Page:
Graham Reid | | 1 min read
New Zealand singer-songwriter Katie Thompson clearly has a following. This album was funded to the tune of US$50,000 through Sellaband (where supporters chip in for the artist to record an album) and she has just been announced as the opening for an Elton John concert in Dunedin later in the year. That's pretty good for a girl from Hokitika on the West Coast.
This mature outing -- just enough new country/pop crossover the get her to radio and Elton's audience -- comes with excellent musical support (Andy Taylor's guitars worthy of mention) and was produced by Greg Haver's studio in Britain. It sounds terrific and the neatly arranged strings and backing vocals never overwhelm.
Thompson writes and delivers a smart song too: Good as Gold leaps out as the kind of single which could head straight into the US charts where country-kissed pop is given a good hearing.
There's no denying her origins in country, but in many places here she steps well past that. The airy Curious Disgrace has an almost cinematic ambience and her voice keens gently over a spare piano part, Roll in Tide leans towards folk balladry (with sweeping, uplifting strings) and Keep Your Memory is entrancing where her voice sits right in the centre of attention with confidence in its power and her lyrics.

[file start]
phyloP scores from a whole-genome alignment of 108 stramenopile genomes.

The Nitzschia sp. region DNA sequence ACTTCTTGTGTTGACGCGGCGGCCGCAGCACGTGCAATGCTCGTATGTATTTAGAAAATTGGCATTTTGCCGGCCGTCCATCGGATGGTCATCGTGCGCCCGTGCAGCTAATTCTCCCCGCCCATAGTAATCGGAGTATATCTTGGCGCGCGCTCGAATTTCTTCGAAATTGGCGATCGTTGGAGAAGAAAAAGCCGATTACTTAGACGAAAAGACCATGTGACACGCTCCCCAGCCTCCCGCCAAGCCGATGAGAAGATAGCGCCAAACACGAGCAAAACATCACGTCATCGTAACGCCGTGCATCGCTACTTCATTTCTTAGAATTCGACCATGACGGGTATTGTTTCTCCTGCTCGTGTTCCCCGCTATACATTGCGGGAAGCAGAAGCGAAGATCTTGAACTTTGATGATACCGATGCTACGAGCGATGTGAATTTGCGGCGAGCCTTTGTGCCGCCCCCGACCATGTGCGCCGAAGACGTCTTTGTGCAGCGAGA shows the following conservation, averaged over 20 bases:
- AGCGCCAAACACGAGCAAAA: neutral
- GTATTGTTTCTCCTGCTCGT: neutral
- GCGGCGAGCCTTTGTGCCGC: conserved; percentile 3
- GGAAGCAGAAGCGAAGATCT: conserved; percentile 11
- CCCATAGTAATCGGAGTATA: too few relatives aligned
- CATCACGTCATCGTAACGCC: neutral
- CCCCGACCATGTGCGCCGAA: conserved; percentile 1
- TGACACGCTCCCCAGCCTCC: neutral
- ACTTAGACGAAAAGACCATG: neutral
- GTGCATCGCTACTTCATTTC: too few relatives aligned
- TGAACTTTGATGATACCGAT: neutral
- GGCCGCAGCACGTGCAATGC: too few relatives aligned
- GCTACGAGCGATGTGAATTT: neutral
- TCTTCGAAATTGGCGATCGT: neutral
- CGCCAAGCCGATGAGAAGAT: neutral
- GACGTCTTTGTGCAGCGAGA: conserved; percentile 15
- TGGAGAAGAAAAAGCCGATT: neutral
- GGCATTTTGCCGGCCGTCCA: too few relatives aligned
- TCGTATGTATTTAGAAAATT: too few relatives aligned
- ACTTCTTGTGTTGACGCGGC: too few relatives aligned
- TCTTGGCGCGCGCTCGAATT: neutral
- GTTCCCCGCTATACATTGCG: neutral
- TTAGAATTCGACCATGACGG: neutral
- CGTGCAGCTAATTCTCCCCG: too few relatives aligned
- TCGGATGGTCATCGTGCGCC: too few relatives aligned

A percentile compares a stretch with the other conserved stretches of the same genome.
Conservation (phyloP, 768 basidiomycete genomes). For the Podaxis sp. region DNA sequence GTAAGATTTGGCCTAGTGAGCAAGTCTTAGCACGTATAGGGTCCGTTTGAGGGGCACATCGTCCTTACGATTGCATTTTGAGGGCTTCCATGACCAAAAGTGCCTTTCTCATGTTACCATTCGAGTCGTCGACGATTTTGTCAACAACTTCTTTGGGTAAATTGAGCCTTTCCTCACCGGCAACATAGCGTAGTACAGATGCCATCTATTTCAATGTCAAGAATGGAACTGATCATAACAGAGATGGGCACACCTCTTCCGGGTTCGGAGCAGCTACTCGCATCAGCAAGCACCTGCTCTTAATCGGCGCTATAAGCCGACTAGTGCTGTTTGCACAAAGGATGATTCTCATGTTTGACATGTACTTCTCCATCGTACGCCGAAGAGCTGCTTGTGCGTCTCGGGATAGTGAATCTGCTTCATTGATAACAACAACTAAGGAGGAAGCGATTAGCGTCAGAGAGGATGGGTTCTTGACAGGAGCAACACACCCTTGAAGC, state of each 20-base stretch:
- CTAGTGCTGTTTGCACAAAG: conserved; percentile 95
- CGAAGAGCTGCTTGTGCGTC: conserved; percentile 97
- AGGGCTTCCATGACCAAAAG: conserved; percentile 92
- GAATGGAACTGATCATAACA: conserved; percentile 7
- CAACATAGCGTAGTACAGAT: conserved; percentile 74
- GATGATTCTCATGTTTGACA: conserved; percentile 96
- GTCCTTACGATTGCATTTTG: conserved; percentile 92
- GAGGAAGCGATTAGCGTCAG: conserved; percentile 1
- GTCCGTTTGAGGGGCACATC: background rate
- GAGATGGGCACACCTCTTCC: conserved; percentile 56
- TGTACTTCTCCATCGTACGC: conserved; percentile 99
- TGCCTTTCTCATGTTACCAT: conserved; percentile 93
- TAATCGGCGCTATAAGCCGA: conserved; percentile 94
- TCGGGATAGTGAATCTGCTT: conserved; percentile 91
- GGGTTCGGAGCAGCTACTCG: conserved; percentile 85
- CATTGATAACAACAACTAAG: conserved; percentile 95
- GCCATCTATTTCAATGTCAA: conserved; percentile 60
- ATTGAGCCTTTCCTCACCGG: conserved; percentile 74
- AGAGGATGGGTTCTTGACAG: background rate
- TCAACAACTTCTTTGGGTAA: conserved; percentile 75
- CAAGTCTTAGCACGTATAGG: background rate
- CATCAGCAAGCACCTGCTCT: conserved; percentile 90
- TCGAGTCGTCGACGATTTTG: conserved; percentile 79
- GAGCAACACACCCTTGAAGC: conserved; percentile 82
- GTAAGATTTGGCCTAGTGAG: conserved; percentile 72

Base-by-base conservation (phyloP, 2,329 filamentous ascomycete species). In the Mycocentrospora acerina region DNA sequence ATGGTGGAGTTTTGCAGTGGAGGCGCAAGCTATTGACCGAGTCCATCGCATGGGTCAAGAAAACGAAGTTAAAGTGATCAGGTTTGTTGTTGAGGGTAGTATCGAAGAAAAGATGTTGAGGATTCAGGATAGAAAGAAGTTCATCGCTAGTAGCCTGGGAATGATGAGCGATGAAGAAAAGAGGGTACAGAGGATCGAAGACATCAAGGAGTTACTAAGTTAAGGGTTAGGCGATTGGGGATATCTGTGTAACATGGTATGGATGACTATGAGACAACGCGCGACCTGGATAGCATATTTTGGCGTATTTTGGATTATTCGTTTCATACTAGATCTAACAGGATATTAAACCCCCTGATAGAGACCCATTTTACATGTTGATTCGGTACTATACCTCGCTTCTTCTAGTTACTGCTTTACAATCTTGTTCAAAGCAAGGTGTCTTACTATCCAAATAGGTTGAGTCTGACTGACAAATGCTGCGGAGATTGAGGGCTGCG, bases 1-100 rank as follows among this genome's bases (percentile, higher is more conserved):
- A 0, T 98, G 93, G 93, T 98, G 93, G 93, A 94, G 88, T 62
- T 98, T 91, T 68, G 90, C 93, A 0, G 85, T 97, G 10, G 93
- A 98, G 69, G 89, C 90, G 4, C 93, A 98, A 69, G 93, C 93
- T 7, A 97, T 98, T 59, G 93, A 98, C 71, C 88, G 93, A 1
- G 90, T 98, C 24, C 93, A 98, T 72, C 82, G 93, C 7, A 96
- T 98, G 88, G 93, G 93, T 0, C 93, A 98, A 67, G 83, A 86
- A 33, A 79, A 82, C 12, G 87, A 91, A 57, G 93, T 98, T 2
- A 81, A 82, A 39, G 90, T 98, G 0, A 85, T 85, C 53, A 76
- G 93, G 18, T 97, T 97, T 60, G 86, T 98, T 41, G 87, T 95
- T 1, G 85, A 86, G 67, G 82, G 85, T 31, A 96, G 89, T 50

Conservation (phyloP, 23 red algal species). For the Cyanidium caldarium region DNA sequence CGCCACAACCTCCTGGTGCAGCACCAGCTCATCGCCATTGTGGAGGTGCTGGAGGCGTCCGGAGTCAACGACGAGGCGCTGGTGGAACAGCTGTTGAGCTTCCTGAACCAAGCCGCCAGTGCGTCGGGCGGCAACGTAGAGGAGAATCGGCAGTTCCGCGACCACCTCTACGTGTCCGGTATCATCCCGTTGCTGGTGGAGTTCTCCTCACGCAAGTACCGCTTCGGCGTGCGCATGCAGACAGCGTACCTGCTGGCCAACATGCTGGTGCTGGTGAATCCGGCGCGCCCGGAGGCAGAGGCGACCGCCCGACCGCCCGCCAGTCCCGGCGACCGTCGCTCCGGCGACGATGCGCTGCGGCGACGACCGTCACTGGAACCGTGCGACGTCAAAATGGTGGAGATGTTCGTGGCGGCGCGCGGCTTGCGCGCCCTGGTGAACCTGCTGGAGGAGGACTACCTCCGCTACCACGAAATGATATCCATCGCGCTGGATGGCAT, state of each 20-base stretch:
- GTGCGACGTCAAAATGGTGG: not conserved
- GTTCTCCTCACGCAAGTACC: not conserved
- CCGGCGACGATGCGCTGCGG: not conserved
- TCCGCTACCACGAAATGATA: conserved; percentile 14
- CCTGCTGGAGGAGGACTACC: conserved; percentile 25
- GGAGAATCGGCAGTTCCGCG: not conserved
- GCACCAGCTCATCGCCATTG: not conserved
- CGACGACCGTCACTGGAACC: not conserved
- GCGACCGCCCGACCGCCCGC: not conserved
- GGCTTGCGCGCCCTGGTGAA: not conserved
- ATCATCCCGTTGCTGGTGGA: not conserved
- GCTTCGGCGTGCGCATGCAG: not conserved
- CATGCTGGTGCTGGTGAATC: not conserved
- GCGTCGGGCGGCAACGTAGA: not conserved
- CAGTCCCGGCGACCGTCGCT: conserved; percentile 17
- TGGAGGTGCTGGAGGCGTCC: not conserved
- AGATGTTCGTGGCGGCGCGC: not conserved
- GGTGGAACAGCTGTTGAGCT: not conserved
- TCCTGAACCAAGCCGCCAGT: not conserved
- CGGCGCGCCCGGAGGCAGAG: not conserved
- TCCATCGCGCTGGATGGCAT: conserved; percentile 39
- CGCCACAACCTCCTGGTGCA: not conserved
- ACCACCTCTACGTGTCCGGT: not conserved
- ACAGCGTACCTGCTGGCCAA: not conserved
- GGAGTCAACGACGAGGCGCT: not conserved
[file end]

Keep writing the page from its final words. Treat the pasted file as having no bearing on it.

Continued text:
Thompson can tell a story and deliver a position (the not-going-to-take it sentiment of Cruel to be Kind) and she isn't without a poetic turn either (the crisp imagery on Fading Fast).
The subdued country of Wild Weather at the end takes this out on the perfect note.
With songs which move from bright pop to reflective acoustic songs, Impossible is an album in the best sense of the word. Radio should be picking up on the title track also, but there's plenty of quieter hometime listening here too.
Sort of album you'd happily chip in to support at a guess.
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